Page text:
Four years on from the start of the Leveson inquiry which sought to investigate the ‘culture, practices, and ethics of the press’ in the wake of the phone hacking scandal, the party manifestos present a real challenge to a free press in the UK.
It is remarkable that the bulk of manifestos fail to recognise the complex and challenging work the press have undertaken in establishing the Independent Press Standards Organisation (IPSO).
IPSO was established in response the Leveson inquiry and report and delivers a far stronger and more powerful regulator than its predecessors. Crucially that is delivered within a self-regulatory model. The vast majority of national newspapers, regional titles and magazine publishers have backed IPSO as an independent regulator, and in Sir Alan Moses the body has a truly independent chairman.
In IPSO both the public and the press have a regulator in which they can have faith, and which is truly independent.
But with the general election now less than two weeks away, the main politics parties have taken an unprecedented step of attacking the free press. In words dressed up to support self-regulation, the Labour Party, Green Party and the Liberal Democrats all commit to a legislative programme if, in the view of the Press Recognition Panel – which is Government appointed – the media have not delivered a regulator they consider acceptable.
Specifically, each manifesto states:
Conservative manifesto offers to defend press freedom, but reminds publishers “we will continue to defend…. the operation of a free press. But alongside the media’s rights comes a clear responsibility”.
The Green manifesto commits them to “support legislation to implement the Leveson system”.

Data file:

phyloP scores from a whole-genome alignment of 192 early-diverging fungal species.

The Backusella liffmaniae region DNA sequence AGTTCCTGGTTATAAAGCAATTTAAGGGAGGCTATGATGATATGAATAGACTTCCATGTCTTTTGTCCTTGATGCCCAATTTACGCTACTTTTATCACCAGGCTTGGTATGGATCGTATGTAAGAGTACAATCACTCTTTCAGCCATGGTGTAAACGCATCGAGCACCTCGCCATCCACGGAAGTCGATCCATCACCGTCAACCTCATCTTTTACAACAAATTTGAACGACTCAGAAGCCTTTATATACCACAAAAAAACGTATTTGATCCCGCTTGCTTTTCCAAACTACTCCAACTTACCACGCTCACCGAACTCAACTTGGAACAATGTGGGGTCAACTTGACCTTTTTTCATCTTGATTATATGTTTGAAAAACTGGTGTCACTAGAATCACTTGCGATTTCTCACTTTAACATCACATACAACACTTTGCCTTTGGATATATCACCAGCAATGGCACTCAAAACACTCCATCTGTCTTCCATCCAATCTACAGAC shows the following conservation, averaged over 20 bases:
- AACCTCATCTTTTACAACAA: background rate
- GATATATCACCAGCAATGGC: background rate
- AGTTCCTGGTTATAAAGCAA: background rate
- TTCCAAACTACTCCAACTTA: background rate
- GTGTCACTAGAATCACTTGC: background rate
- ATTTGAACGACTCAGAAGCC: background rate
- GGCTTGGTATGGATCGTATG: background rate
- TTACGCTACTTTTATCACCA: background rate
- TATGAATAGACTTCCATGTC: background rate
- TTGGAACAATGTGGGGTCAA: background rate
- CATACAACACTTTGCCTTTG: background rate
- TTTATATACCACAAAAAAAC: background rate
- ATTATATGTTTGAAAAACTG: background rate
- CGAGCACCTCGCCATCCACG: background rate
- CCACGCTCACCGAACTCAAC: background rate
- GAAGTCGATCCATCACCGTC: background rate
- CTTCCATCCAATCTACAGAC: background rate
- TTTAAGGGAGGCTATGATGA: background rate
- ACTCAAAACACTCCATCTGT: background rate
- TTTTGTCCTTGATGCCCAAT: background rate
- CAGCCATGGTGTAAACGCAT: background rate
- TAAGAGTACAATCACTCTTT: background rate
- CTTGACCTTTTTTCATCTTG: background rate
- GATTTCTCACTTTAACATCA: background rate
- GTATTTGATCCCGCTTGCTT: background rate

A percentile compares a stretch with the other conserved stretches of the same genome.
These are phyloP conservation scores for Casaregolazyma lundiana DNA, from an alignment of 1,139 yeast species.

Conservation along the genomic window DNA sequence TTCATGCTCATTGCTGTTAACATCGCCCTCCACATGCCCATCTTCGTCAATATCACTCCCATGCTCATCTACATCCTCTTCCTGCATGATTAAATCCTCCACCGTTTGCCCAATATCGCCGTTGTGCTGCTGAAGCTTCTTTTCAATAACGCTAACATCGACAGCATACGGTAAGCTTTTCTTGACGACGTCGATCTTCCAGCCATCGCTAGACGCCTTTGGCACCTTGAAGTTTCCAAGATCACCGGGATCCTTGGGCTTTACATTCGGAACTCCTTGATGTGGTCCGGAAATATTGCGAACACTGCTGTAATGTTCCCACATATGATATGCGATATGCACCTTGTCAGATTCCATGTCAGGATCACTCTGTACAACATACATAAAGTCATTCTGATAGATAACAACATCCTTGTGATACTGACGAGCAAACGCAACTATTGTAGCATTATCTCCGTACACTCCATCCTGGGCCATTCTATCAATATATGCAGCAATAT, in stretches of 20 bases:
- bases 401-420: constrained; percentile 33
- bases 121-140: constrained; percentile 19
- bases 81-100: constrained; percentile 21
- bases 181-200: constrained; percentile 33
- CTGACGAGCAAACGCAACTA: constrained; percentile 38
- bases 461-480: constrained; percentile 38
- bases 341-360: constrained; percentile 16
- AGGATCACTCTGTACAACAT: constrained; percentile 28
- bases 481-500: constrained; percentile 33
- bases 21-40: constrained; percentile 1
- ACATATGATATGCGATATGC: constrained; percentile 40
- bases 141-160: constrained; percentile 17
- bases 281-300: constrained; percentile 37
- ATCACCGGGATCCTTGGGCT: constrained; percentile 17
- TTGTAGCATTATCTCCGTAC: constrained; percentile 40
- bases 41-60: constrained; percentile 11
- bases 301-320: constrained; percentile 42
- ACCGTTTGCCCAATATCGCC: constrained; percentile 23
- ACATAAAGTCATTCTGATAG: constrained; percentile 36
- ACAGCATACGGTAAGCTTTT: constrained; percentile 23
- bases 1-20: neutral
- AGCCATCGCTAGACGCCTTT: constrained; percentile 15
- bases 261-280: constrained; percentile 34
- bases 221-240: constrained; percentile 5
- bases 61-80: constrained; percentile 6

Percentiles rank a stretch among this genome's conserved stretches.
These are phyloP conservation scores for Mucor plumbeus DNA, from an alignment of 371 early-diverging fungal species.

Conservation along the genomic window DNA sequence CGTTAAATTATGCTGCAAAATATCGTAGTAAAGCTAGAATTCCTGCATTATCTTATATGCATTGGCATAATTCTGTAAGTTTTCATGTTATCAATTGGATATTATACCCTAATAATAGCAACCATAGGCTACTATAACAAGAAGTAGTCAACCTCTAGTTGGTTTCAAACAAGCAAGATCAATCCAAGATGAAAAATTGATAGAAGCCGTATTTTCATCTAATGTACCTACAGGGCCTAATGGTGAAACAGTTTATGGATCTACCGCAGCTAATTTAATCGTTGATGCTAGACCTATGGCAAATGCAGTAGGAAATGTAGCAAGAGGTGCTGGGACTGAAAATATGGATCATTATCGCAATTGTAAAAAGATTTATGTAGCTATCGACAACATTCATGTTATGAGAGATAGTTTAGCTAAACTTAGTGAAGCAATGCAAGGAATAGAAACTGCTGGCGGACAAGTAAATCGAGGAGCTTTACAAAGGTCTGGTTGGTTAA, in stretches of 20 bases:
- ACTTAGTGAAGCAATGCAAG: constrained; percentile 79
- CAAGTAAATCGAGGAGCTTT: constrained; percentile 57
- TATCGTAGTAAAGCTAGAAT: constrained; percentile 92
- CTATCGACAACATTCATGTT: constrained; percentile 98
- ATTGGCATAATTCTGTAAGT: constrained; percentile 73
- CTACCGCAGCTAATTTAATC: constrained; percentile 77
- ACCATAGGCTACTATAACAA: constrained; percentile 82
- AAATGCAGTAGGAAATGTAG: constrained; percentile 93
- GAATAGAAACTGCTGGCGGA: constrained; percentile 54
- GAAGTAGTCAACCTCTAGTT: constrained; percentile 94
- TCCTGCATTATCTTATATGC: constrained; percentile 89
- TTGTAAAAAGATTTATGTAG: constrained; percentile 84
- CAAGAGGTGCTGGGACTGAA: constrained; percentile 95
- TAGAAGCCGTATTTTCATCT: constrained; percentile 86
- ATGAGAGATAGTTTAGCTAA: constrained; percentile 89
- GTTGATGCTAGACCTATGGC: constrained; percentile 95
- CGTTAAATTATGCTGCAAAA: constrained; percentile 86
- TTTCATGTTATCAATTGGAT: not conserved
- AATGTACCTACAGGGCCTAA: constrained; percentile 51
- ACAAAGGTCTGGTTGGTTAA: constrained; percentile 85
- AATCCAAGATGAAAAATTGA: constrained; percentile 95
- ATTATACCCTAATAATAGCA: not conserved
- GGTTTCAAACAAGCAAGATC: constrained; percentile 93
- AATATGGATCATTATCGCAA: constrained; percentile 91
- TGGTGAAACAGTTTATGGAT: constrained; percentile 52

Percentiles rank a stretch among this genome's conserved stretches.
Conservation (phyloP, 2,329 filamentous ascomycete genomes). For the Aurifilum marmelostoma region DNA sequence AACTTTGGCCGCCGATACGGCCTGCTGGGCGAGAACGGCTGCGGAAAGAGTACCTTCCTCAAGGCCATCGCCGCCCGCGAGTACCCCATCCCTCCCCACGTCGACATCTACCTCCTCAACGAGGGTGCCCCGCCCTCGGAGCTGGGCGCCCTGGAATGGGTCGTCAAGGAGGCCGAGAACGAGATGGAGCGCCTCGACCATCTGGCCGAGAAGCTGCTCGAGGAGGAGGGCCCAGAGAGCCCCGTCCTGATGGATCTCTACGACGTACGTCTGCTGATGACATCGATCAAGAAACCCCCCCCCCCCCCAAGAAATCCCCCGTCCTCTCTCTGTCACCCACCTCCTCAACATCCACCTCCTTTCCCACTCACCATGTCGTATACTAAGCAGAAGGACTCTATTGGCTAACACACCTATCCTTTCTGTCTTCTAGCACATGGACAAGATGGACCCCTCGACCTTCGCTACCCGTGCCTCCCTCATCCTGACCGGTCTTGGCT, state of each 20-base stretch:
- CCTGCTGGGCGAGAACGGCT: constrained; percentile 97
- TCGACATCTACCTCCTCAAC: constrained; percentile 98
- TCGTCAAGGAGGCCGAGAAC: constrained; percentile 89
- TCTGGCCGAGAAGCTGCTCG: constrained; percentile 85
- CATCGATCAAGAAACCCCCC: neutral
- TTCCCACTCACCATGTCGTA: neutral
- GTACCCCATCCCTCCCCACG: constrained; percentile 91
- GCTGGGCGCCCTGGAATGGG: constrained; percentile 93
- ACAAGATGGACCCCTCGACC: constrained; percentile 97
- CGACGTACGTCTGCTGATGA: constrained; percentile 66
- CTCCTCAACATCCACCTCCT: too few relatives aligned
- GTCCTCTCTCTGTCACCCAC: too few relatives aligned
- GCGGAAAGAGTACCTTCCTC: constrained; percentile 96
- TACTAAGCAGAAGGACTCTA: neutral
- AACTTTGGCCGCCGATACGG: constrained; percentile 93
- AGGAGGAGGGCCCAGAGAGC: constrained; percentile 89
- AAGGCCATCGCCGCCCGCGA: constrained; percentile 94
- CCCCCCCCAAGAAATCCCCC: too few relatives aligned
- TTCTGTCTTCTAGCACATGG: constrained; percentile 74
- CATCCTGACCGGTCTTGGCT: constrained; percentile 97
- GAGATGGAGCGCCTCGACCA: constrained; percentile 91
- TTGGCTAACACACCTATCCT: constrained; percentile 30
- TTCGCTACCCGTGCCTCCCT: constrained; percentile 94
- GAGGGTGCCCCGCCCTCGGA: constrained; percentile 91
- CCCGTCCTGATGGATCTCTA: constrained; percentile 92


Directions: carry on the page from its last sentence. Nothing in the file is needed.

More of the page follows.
Labour’s manifesto states that in government they will “implement the recommendations of the Leveson inquiry” and Labour’s Tom Watson has launched the Labour for Leveson campaign which talks of newspaper owners who “continue to defy parliament”.
The Lib Dems state “parliament will need to act, drawing on a range of options including the legislative steps".
The SNP manifesto is less clear, calling for careful consideration of “the results of the first year review … to ensure effective regulation of the media on a non-political basis”.
What is clear from these manifestos is that politicians have not grasped the importance of press free from political regulation. These manifesto commitments make clear the intent to revisit the issue of statutory press regulation will be high on the agenda of government after May 7.
The PPA has always, and will continue, to champion press freedom and strongly opposes the use of legislation to regulate the press. We believe the press should be regulated by an independent system of self-regulation and have always supported the creation of IPSO to deliver that strong independent regulation. We will continue to support IPSO as the industry self-regulatory body and will actively oppose any measures to put press regulation on a statutory footing.
There should be no role for parliament and politicians in regulating a free and democratic press.
In the light of these new manifesto commitments, which highlight the risks facing all of us in the next parliament, the industry must stand united in support of press freedom.
Owen Meredith is head of public affairs at the Professional Publishers Association. Publishers who wish to discuss joining IPSO can email Owen.